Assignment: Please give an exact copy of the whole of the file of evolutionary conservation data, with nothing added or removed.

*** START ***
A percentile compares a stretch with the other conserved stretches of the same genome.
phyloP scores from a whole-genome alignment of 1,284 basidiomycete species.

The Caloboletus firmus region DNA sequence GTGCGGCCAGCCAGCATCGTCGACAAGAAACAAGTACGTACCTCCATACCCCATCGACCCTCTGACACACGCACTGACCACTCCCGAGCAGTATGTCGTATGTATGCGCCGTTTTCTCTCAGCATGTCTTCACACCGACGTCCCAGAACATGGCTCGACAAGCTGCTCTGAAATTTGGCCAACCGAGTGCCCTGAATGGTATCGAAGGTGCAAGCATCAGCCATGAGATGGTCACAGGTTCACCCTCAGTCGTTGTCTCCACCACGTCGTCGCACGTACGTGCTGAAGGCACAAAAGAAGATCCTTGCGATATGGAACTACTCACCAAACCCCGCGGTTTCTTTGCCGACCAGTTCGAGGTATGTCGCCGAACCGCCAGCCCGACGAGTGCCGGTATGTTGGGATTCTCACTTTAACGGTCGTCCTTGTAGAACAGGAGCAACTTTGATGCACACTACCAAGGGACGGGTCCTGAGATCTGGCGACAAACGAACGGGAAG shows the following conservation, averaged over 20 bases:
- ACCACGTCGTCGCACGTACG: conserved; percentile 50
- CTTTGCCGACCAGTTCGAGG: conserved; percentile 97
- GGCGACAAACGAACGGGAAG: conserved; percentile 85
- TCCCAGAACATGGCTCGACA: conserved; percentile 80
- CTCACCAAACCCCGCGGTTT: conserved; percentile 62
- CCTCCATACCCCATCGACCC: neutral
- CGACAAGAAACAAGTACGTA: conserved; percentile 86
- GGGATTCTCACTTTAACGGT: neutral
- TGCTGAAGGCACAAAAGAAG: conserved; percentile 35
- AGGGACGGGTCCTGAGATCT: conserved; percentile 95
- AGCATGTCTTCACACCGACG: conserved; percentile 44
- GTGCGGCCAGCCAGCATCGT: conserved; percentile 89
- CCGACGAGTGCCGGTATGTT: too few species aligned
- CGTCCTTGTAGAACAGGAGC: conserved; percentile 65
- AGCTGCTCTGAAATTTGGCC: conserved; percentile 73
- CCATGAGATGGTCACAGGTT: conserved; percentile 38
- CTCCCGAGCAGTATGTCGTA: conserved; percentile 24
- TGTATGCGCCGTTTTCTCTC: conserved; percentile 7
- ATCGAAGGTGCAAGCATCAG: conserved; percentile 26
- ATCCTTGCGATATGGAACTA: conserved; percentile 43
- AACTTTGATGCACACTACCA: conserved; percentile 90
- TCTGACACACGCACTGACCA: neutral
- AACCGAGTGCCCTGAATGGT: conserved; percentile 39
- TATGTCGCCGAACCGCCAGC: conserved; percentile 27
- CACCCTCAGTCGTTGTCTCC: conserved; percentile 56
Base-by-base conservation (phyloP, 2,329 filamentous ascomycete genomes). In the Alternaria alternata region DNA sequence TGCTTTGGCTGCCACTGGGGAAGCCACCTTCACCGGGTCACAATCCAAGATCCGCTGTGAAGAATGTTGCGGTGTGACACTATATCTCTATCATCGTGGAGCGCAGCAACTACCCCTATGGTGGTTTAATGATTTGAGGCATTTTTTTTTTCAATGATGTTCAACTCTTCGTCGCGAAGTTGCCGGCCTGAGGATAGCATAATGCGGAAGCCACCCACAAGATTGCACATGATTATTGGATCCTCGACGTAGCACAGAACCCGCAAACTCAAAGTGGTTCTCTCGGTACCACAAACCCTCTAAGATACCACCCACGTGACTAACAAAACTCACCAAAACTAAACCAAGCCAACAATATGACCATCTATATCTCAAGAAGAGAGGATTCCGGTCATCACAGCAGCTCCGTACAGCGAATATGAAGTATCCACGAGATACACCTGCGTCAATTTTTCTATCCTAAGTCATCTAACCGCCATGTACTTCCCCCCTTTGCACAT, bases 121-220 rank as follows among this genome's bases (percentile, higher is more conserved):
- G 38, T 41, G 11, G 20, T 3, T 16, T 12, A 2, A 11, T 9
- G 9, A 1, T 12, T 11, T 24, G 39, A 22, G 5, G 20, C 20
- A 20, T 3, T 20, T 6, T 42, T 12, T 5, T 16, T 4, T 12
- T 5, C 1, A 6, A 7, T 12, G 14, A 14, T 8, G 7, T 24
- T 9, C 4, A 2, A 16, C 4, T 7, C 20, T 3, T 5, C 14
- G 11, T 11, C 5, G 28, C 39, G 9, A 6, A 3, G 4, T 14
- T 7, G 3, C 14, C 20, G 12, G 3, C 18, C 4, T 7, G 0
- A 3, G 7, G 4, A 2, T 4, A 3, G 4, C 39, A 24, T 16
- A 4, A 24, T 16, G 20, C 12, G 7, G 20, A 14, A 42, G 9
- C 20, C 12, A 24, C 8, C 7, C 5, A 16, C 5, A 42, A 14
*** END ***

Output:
A percentile compares a stretch with the other conserved stretches of the same genome.
phyloP scores from a whole-genome alignment of 1,284 basidiomycete species.

The Caloboletus firmus region DNA sequence GTGCGGCCAGCCAGCATCGTCGACAAGAAACAAGTACGTACCTCCATACCCCATCGACCCTCTGACACACGCACTGACCACTCCCGAGCAGTATGTCGTATGTATGCGCCGTTTTCTCTCAGCATGTCTTCACACCGACGTCCCAGAACATGGCTCGACAAGCTGCTCTGAAATTTGGCCAACCGAGTGCCCTGAATGGTATCGAAGGTGCAAGCATCAGCCATGAGATGGTCACAGGTTCACCCTCAGTCGTTGTCTCCACCACGTCGTCGCACGTACGTGCTGAAGGCACAAAAGAAGATCCTTGCGATATGGAACTACTCACCAAACCCCGCGGTTTCTTTGCCGACCAGTTCGAGGTATGTCGCCGAACCGCCAGCCCGACGAGTGCCGGTATGTTGGGATTCTCACTTTAACGGTCGTCCTTGTAGAACAGGAGCAACTTTGATGCACACTACCAAGGGACGGGTCCTGAGATCTGGCGACAAACGAACGGGAAG shows the following conservation, averaged over 20 bases:
- ACCACGTCGTCGCACGTACG: conserved; percentile 50
- CTTTGCCGACCAGTTCGAGG: conserved; percentile 97
- GGCGACAAACGAACGGGAAG: conserved; percentile 85
- TCCCAGAACATGGCTCGACA: conserved; percentile 80
- CTCACCAAACCCCGCGGTTT: conserved; percentile 62
- CCTCCATACCCCATCGACCC: neutral
- CGACAAGAAACAAGTACGTA: conserved; percentile 86
- GGGATTCTCACTTTAACGGT: neutral
- TGCTGAAGGCACAAAAGAAG: conserved; percentile 35
- AGGGACGGGTCCTGAGATCT: conserved; percentile 95
- AGCATGTCTTCACACCGACG: conserved; percentile 44
- GTGCGGCCAGCCAGCATCGT: conserved; percentile 89
- CCGACGAGTGCCGGTATGTT: too few species aligned
- CGTCCTTGTAGAACAGGAGC: conserved; percentile 65
- AGCTGCTCTGAAATTTGGCC: conserved; percentile 73
- CCATGAGATGGTCACAGGTT: conserved; percentile 38
- CTCCCGAGCAGTATGTCGTA: conserved; percentile 24
- TGTATGCGCCGTTTTCTCTC: conserved; percentile 7
- ATCGAAGGTGCAAGCATCAG: conserved; percentile 26
- ATCCTTGCGATATGGAACTA: conserved; percentile 43
- AACTTTGATGCACACTACCA: conserved; percentile 90
- TCTGACACACGCACTGACCA: neutral
- AACCGAGTGCCCTGAATGGT: conserved; percentile 39
- TATGTCGCCGAACCGCCAGC: conserved; percentile 27
- CACCCTCAGTCGTTGTCTCC: conserved; percentile 56
Base-by-base conservation (phyloP, 2,329 filamentous ascomycete genomes). In the Alternaria alternata region DNA sequence TGCTTTGGCTGCCACTGGGGAAGCCACCTTCACCGGGTCACAATCCAAGATCCGCTGTGAAGAATGTTGCGGTGTGACACTATATCTCTATCATCGTGGAGCGCAGCAACTACCCCTATGGTGGTTTAATGATTTGAGGCATTTTTTTTTTCAATGATGTTCAACTCTTCGTCGCGAAGTTGCCGGCCTGAGGATAGCATAATGCGGAAGCCACCCACAAGATTGCACATGATTATTGGATCCTCGACGTAGCACAGAACCCGCAAACTCAAAGTGGTTCTCTCGGTACCACAAACCCTCTAAGATACCACCCACGTGACTAACAAAACTCACCAAAACTAAACCAAGCCAACAATATGACCATCTATATCTCAAGAAGAGAGGATTCCGGTCATCACAGCAGCTCCGTACAGCGAATATGAAGTATCCACGAGATACACCTGCGTCAATTTTTCTATCCTAAGTCATCTAACCGCCATGTACTTCCCCCCTTTGCACAT, bases 121-220 rank as follows among this genome's bases (percentile, higher is more conserved):
- G 38, T 41, G 11, G 20, T 3, T 16, T 12, A 2, A 11, T 9
- G 9, A 1, T 12, T 11, T 24, G 39, A 22, G 5, G 20, C 20
- A 20, T 3, T 20, T 6, T 42, T 12, T 5, T 16, T 4, T 12
- T 5, C 1, A 6, A 7, T 12, G 14, A 14, T 8, G 7, T 24
- T 9, C 4, A 2, A 16, C 4, T 7, C 20, T 3, T 5, C 14
- G 11, T 11, C 5, G 28, C 39, G 9, A 6, A 3, G 4, T 14
- T 7, G 3, C 14, C 20, G 12, G 3, C 18, C 4, T 7, G 0
- A 3, G 7, G 4, A 2, T 4, A 3, G 4, C 39, A 24, T 16
- A 4, A 24, T 16, G 20, C 12, G 7, G 20, A 14, A 42, G 9
- C 20, C 12, A 24, C 8, C 7, C 5, A 16, C 5, A 42, A 14